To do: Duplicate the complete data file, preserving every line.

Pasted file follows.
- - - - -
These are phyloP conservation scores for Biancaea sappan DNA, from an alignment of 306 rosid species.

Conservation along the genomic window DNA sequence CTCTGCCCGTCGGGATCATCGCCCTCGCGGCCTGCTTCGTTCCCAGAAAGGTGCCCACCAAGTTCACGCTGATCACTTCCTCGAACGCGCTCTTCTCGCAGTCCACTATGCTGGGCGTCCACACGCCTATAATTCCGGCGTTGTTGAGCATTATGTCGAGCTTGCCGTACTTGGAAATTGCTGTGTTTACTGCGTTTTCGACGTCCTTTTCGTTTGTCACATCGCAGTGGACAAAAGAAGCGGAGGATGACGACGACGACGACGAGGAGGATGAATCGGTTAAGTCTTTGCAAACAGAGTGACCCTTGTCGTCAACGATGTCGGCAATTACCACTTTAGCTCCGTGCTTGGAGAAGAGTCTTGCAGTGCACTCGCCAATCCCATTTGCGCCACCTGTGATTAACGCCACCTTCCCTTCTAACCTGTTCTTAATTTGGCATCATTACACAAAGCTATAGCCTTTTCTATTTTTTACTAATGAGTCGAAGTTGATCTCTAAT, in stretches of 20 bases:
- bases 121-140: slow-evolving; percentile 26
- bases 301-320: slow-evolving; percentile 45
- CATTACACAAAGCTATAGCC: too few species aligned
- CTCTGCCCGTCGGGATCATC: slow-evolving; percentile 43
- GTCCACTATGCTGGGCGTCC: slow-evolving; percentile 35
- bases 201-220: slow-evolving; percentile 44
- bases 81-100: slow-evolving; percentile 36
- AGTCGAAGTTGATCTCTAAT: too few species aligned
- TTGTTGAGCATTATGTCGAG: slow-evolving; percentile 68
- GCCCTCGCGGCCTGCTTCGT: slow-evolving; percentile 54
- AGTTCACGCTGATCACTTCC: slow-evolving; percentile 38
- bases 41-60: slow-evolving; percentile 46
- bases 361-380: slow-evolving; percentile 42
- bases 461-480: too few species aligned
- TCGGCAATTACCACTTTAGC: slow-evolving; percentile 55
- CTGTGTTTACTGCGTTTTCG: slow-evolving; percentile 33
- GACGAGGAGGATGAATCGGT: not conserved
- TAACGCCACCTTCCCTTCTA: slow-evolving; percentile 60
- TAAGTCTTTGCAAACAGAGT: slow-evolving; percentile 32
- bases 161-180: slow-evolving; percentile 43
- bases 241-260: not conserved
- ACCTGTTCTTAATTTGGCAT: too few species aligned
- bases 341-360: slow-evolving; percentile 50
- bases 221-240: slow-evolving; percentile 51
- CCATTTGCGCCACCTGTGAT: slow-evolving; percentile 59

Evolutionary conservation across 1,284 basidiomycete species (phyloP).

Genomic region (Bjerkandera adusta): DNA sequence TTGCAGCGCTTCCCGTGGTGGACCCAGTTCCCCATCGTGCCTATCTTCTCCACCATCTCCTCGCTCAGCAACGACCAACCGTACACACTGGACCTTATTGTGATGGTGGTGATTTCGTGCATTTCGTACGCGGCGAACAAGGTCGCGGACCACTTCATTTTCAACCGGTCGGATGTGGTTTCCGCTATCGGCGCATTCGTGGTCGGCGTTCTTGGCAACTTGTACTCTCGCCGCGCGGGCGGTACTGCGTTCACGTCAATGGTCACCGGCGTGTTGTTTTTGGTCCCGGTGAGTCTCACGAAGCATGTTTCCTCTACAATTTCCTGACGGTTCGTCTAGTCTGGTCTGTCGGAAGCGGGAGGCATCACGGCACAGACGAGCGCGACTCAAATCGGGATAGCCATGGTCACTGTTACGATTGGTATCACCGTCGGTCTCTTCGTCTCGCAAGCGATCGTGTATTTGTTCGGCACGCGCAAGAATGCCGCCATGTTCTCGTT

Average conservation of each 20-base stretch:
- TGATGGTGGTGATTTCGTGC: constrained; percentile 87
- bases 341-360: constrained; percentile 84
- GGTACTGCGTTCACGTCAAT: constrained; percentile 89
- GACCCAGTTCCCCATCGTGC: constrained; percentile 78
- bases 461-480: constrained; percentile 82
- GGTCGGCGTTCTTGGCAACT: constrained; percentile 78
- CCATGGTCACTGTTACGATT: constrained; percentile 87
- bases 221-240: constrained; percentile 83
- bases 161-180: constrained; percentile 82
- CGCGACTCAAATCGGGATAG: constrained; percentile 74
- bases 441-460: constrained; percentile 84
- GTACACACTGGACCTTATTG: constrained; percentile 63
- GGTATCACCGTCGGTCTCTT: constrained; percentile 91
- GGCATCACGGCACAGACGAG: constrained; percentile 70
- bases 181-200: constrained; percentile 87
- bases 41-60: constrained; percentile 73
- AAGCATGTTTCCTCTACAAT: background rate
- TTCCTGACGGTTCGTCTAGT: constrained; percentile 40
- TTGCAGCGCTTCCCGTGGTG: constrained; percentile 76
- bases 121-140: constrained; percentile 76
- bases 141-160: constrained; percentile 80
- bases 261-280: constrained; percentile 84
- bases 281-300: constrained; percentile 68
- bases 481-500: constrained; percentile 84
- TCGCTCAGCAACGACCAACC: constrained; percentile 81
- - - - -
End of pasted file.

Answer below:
These are phyloP conservation scores for Biancaea sappan DNA, from an alignment of 306 rosid species.

Conservation along the genomic window DNA sequence CTCTGCCCGTCGGGATCATCGCCCTCGCGGCCTGCTTCGTTCCCAGAAAGGTGCCCACCAAGTTCACGCTGATCACTTCCTCGAACGCGCTCTTCTCGCAGTCCACTATGCTGGGCGTCCACACGCCTATAATTCCGGCGTTGTTGAGCATTATGTCGAGCTTGCCGTACTTGGAAATTGCTGTGTTTACTGCGTTTTCGACGTCCTTTTCGTTTGTCACATCGCAGTGGACAAAAGAAGCGGAGGATGACGACGACGACGACGAGGAGGATGAATCGGTTAAGTCTTTGCAAACAGAGTGACCCTTGTCGTCAACGATGTCGGCAATTACCACTTTAGCTCCGTGCTTGGAGAAGAGTCTTGCAGTGCACTCGCCAATCCCATTTGCGCCACCTGTGATTAACGCCACCTTCCCTTCTAACCTGTTCTTAATTTGGCATCATTACACAAAGCTATAGCCTTTTCTATTTTTTACTAATGAGTCGAAGTTGATCTCTAAT, in stretches of 20 bases:
- bases 121-140: slow-evolving; percentile 26
- bases 301-320: slow-evolving; percentile 45
- CATTACACAAAGCTATAGCC: too few species aligned
- CTCTGCCCGTCGGGATCATC: slow-evolving; percentile 43
- GTCCACTATGCTGGGCGTCC: slow-evolving; percentile 35
- bases 201-220: slow-evolving; percentile 44
- bases 81-100: slow-evolving; percentile 36
- AGTCGAAGTTGATCTCTAAT: too few species aligned
- TTGTTGAGCATTATGTCGAG: slow-evolving; percentile 68
- GCCCTCGCGGCCTGCTTCGT: slow-evolving; percentile 54
- AGTTCACGCTGATCACTTCC: slow-evolving; percentile 38
- bases 41-60: slow-evolving; percentile 46
- bases 361-380: slow-evolving; percentile 42
- bases 461-480: too few species aligned
- TCGGCAATTACCACTTTAGC: slow-evolving; percentile 55
- CTGTGTTTACTGCGTTTTCG: slow-evolving; percentile 33
- GACGAGGAGGATGAATCGGT: not conserved
- TAACGCCACCTTCCCTTCTA: slow-evolving; percentile 60
- TAAGTCTTTGCAAACAGAGT: slow-evolving; percentile 32
- bases 161-180: slow-evolving; percentile 43
- bases 241-260: not conserved
- ACCTGTTCTTAATTTGGCAT: too few species aligned
- bases 341-360: slow-evolving; percentile 50
- bases 221-240: slow-evolving; percentile 51
- CCATTTGCGCCACCTGTGAT: slow-evolving; percentile 59

Evolutionary conservation across 1,284 basidiomycete species (phyloP).

Genomic region (Bjerkandera adusta): DNA sequence TTGCAGCGCTTCCCGTGGTGGACCCAGTTCCCCATCGTGCCTATCTTCTCCACCATCTCCTCGCTCAGCAACGACCAACCGTACACACTGGACCTTATTGTGATGGTGGTGATTTCGTGCATTTCGTACGCGGCGAACAAGGTCGCGGACCACTTCATTTTCAACCGGTCGGATGTGGTTTCCGCTATCGGCGCATTCGTGGTCGGCGTTCTTGGCAACTTGTACTCTCGCCGCGCGGGCGGTACTGCGTTCACGTCAATGGTCACCGGCGTGTTGTTTTTGGTCCCGGTGAGTCTCACGAAGCATGTTTCCTCTACAATTTCCTGACGGTTCGTCTAGTCTGGTCTGTCGGAAGCGGGAGGCATCACGGCACAGACGAGCGCGACTCAAATCGGGATAGCCATGGTCACTGTTACGATTGGTATCACCGTCGGTCTCTTCGTCTCGCAAGCGATCGTGTATTTGTTCGGCACGCGCAAGAATGCCGCCATGTTCTCGTT

Average conservation of each 20-base stretch:
- TGATGGTGGTGATTTCGTGC: constrained; percentile 87
- bases 341-360: constrained; percentile 84
- GGTACTGCGTTCACGTCAAT: constrained; percentile 89
- GACCCAGTTCCCCATCGTGC: constrained; percentile 78
- bases 461-480: constrained; percentile 82
- GGTCGGCGTTCTTGGCAACT: constrained; percentile 78
- CCATGGTCACTGTTACGATT: constrained; percentile 87
- bases 221-240: constrained; percentile 83
- bases 161-180: constrained; percentile 82
- CGCGACTCAAATCGGGATAG: constrained; percentile 74
- bases 441-460: constrained; percentile 84
- GTACACACTGGACCTTATTG: constrained; percentile 63
- GGTATCACCGTCGGTCTCTT: constrained; percentile 91
- GGCATCACGGCACAGACGAG: constrained; percentile 70
- bases 181-200: constrained; percentile 87
- bases 41-60: constrained; percentile 73
- AAGCATGTTTCCTCTACAAT: background rate
- TTCCTGACGGTTCGTCTAGT: constrained; percentile 40
- TTGCAGCGCTTCCCGTGGTG: constrained; percentile 76
- bases 121-140: constrained; percentile 76
- bases 141-160: constrained; percentile 80
- bases 261-280: constrained; percentile 84
- bases 281-300: constrained; percentile 68
- bases 481-500: constrained; percentile 84
- TCGCTCAGCAACGACCAACC: constrained; percentile 81